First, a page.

Europe To Establish Emergency Biodefense Plan To Respond To Coronavirus Variants – More Local Manufacturing For Rapid Scale Up Of New Vaccines & Boosters
The European Comission has announced a new plan to respond to coronavirus variants

The European Commission will establish an emergency biodefense plan to prevent, mitigate and respond to new variants of the coronavirus that are supercharging transmission and threatening the performance of available vaccines. Creation of a voluntary licensing mechanism involving local manufacturers is one of the strategies proposed in the plan to hasten the production of updated vaccines.

“This very real threat of variants requires determined, collective and immediate action,” said the European Commission on Wednesday. “The Commission will establish and operate a new bio-defence preparedness plan called HERA Incubator, to access and mobilise all means and resources necessary to prevent, mitigate and respond to the potential impact of variants.”

With at least €75 million ($90.2 million) in initial funding, the EU’s five-pronged plan aims to rapidly detect variants and to adapt vaccines accordingly, while ensuring their approval is fast-tracked and that production is upscaled.

“The Commission will foster the creation, if need be, of a voluntary dedicated licensing mechanism, which would allow technology owners to retain a continued control over their rights whilst guaranteeing that technology, know-how and data are effectively shared with a wider group of manufacturers.”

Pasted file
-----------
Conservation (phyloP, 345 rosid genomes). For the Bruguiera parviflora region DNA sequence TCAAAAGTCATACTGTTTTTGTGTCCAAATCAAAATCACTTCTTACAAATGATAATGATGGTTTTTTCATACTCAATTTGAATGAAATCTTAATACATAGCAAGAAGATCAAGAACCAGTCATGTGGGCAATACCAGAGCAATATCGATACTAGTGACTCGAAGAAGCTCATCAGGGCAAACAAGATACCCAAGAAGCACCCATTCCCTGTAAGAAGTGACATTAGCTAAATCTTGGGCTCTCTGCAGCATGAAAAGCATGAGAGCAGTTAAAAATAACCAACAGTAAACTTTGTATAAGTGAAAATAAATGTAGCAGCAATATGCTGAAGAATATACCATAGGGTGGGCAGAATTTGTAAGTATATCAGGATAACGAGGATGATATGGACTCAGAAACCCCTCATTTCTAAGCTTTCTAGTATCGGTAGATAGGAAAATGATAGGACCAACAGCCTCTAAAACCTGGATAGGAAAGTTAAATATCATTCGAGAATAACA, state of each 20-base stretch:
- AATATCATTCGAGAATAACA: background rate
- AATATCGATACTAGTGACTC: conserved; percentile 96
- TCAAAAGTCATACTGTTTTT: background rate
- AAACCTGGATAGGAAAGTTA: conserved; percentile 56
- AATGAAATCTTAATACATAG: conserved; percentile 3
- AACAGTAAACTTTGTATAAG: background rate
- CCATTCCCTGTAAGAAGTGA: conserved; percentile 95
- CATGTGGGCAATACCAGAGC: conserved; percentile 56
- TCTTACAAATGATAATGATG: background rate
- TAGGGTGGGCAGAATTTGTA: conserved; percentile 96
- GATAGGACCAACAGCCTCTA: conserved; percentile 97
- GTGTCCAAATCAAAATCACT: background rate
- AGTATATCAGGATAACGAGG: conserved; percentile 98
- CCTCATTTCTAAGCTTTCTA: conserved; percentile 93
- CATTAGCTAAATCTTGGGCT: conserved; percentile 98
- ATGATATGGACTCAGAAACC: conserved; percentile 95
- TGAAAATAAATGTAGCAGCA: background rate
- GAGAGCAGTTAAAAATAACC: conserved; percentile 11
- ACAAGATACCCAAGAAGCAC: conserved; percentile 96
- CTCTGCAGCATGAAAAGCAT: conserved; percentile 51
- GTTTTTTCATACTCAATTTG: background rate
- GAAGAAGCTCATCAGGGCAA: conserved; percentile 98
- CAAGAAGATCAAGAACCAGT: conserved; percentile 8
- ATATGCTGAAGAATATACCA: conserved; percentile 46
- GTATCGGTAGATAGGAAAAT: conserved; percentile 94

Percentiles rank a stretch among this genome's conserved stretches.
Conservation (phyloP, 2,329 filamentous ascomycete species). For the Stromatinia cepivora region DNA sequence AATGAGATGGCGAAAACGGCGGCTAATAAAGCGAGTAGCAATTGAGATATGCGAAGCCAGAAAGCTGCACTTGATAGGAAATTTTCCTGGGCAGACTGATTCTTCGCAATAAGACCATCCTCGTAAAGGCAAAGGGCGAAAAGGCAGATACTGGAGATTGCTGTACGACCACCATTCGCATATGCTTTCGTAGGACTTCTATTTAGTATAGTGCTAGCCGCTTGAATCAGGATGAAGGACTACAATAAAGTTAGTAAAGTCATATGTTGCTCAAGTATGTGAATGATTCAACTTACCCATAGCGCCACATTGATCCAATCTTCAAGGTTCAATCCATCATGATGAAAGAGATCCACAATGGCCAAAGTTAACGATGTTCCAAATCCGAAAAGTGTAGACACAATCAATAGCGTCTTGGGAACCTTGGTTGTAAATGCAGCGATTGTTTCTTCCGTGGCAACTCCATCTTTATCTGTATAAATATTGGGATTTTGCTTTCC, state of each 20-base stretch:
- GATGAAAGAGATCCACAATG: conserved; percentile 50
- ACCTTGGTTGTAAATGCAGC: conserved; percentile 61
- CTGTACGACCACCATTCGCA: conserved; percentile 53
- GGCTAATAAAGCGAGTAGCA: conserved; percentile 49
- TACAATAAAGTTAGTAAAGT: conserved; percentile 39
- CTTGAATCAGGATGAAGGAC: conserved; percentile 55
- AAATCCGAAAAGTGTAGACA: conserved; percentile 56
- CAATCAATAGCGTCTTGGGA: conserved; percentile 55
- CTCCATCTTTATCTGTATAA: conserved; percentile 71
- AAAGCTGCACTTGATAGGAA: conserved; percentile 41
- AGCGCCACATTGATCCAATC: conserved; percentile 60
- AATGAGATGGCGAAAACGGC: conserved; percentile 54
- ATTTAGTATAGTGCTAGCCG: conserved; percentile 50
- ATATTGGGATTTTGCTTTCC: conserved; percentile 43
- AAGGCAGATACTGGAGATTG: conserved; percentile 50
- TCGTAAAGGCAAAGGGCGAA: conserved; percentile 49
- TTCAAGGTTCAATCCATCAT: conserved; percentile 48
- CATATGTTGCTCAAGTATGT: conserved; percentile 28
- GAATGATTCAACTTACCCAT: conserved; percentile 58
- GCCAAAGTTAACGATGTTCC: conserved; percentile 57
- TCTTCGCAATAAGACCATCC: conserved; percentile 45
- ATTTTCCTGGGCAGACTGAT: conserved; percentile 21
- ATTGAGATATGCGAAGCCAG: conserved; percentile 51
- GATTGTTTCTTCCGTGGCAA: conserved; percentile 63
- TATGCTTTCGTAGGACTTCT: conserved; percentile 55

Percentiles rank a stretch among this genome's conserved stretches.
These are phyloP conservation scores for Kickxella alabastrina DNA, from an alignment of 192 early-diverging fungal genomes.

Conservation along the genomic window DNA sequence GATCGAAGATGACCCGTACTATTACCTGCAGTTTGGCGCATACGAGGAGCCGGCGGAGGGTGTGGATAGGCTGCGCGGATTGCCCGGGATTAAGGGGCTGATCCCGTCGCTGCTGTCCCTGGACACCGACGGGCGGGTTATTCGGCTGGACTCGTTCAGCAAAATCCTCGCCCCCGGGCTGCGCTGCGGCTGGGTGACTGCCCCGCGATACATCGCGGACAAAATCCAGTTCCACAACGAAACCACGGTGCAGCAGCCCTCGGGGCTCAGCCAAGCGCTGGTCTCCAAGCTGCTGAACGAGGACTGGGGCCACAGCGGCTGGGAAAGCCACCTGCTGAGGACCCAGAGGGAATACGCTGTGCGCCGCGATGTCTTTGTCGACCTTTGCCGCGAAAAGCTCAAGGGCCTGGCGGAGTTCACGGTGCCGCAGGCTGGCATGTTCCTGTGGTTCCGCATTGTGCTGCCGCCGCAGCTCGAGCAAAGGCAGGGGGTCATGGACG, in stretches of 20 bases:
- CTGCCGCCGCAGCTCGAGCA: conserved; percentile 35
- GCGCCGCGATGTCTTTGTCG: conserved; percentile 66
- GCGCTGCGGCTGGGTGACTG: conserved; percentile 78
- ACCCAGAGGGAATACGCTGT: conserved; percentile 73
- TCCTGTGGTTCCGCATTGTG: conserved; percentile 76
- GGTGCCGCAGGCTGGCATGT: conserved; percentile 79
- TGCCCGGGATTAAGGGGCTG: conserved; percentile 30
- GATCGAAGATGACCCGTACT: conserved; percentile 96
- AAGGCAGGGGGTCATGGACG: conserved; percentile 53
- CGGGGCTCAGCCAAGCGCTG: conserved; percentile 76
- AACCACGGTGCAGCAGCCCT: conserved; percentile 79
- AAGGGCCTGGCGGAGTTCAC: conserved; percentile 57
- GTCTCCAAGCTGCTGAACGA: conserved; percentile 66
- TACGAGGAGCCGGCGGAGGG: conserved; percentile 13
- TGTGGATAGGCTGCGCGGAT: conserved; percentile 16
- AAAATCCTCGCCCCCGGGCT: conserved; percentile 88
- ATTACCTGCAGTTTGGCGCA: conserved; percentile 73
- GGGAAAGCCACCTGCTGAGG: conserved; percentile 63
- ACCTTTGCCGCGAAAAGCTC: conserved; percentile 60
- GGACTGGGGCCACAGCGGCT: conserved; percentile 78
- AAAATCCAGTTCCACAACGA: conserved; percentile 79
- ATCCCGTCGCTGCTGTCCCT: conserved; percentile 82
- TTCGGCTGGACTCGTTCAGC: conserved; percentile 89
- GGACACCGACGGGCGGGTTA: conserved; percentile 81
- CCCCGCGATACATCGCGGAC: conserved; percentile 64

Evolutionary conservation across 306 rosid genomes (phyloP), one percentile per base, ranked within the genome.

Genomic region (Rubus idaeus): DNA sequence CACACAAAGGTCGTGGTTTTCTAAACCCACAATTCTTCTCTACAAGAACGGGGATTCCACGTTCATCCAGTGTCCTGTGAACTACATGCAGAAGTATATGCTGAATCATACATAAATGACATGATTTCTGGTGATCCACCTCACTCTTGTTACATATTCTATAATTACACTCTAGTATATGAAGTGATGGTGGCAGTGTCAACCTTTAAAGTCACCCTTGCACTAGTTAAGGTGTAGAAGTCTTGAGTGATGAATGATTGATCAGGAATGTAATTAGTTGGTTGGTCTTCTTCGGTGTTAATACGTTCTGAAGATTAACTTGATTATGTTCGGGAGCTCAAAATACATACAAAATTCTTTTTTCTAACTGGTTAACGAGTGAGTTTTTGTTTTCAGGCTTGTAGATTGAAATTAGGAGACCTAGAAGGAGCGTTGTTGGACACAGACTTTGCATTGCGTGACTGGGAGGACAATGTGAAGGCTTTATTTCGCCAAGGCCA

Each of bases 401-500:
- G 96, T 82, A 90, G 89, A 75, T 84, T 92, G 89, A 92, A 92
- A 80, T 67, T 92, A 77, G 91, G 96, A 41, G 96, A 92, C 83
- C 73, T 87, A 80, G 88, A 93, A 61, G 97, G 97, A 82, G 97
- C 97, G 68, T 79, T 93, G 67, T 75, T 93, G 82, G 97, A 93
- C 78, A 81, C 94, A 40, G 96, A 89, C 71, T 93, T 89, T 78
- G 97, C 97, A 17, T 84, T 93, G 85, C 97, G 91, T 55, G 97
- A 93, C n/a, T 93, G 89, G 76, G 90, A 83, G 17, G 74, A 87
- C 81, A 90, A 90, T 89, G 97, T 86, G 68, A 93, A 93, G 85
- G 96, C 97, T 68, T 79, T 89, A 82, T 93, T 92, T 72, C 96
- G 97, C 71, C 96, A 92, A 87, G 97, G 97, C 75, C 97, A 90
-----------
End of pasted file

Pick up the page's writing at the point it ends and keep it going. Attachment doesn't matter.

Specifically, the Commission aims to urgently work towards:

  1. Rapid detection of variants;
  2. Swift adaptation of vaccines;
  3. Setting up a European Clinical Trials Network;
  4. Fast-tracking regulatory approval of updated vaccines and new or repurposed manufacturing infrastructures;
  5. Enable upscaling of production of existing, adapted or novel COVID-19

Until now, only one major European vaccine-developer, AstraZeneca, has licensed its vaccine voluntarily with a number of manufacturers around the world – thus sharing the vaccine know-how with producers in India, the Republic of Korea and Brazil, among other countries.

The EC initiative comes on the heels of a call by the new Director General of the World Trade Organization, Ngozi Okonjo-Iweala, to encourage vaccine pharma companies to issue more voluntary licenses to manufacturers in low- and middle-income countries so as to open up the global bottleneck in access to vaccines.  She also called upon countries to support the ramping up of such local production capacity in low- and middle-income countries, noting that on the African continent, for instance, 90% of medical products are imported, Iweala said shortly after her election by the WTO General Council on Monday.

Medicines Access Advocates Say European Commission Plan Is To Euro-Centric

While seeming to echo Iweala’s approach, health advocacy groups voiced concerns that the EC initiative was too Eurocentric.